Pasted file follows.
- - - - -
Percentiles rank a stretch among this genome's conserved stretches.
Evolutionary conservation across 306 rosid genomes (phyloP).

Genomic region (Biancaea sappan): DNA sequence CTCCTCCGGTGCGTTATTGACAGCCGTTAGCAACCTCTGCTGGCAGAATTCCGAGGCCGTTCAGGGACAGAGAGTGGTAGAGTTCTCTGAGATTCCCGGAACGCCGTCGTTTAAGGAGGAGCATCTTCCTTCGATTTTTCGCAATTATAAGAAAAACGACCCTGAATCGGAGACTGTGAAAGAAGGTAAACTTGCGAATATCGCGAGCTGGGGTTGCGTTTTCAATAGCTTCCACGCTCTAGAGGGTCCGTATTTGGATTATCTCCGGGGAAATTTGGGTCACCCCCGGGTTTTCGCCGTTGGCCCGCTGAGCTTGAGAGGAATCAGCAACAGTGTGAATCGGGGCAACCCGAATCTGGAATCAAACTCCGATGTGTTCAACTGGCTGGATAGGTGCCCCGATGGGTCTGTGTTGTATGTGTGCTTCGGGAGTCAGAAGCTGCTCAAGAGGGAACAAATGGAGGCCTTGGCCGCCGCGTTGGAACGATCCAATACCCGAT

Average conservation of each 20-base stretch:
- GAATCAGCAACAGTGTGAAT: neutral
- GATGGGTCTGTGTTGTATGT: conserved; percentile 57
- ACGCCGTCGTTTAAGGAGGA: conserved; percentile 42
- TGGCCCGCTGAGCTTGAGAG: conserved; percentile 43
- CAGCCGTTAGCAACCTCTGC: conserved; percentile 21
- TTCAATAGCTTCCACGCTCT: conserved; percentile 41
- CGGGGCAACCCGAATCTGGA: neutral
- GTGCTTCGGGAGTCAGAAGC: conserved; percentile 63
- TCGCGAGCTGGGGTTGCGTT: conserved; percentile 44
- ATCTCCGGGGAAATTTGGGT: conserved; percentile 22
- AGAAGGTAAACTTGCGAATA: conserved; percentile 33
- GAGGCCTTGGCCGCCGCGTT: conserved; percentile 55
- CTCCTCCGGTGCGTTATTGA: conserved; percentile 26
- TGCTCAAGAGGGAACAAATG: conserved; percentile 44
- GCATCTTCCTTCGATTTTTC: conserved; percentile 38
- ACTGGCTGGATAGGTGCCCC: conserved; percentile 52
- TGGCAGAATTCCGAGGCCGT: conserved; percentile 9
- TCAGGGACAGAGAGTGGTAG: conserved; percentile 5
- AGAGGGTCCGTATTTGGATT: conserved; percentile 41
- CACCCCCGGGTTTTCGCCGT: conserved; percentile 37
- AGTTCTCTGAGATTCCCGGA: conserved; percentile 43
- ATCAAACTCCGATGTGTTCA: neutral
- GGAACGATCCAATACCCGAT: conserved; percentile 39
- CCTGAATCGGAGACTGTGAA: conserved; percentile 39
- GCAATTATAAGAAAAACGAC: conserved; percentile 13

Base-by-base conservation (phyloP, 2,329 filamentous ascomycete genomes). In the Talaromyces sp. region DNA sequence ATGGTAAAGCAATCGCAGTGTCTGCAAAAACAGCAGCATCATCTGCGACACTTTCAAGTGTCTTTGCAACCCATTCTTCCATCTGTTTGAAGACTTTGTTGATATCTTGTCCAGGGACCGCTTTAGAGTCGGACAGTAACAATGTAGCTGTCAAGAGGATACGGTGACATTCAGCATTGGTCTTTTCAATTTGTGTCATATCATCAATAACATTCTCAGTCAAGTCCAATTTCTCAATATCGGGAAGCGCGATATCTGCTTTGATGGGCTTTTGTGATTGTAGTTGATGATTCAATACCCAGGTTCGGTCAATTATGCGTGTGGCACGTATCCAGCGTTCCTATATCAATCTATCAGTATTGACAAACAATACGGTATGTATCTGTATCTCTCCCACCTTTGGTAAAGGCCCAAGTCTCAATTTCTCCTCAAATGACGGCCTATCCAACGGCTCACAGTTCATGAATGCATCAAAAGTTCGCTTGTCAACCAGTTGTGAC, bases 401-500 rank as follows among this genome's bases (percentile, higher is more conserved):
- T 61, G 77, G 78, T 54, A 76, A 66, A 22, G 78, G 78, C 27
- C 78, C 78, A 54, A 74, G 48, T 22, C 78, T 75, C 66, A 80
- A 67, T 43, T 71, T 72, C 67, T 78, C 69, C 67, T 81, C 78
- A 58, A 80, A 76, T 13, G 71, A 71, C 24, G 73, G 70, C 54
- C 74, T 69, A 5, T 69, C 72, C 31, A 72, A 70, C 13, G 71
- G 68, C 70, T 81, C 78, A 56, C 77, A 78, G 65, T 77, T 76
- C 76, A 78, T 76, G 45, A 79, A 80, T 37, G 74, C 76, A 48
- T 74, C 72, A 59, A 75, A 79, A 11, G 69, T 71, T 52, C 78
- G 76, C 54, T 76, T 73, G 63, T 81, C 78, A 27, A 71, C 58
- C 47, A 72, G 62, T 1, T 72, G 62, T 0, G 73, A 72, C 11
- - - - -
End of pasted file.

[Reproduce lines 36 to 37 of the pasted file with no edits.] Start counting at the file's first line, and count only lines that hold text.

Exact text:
- G 68, C 70, T 81, C 78, A 56, C 77, A 78, G 65, T 77, T 76
- C 76, A 78, T 76, G 45, A 79, A 80, T 37, G 74, C 76, A 48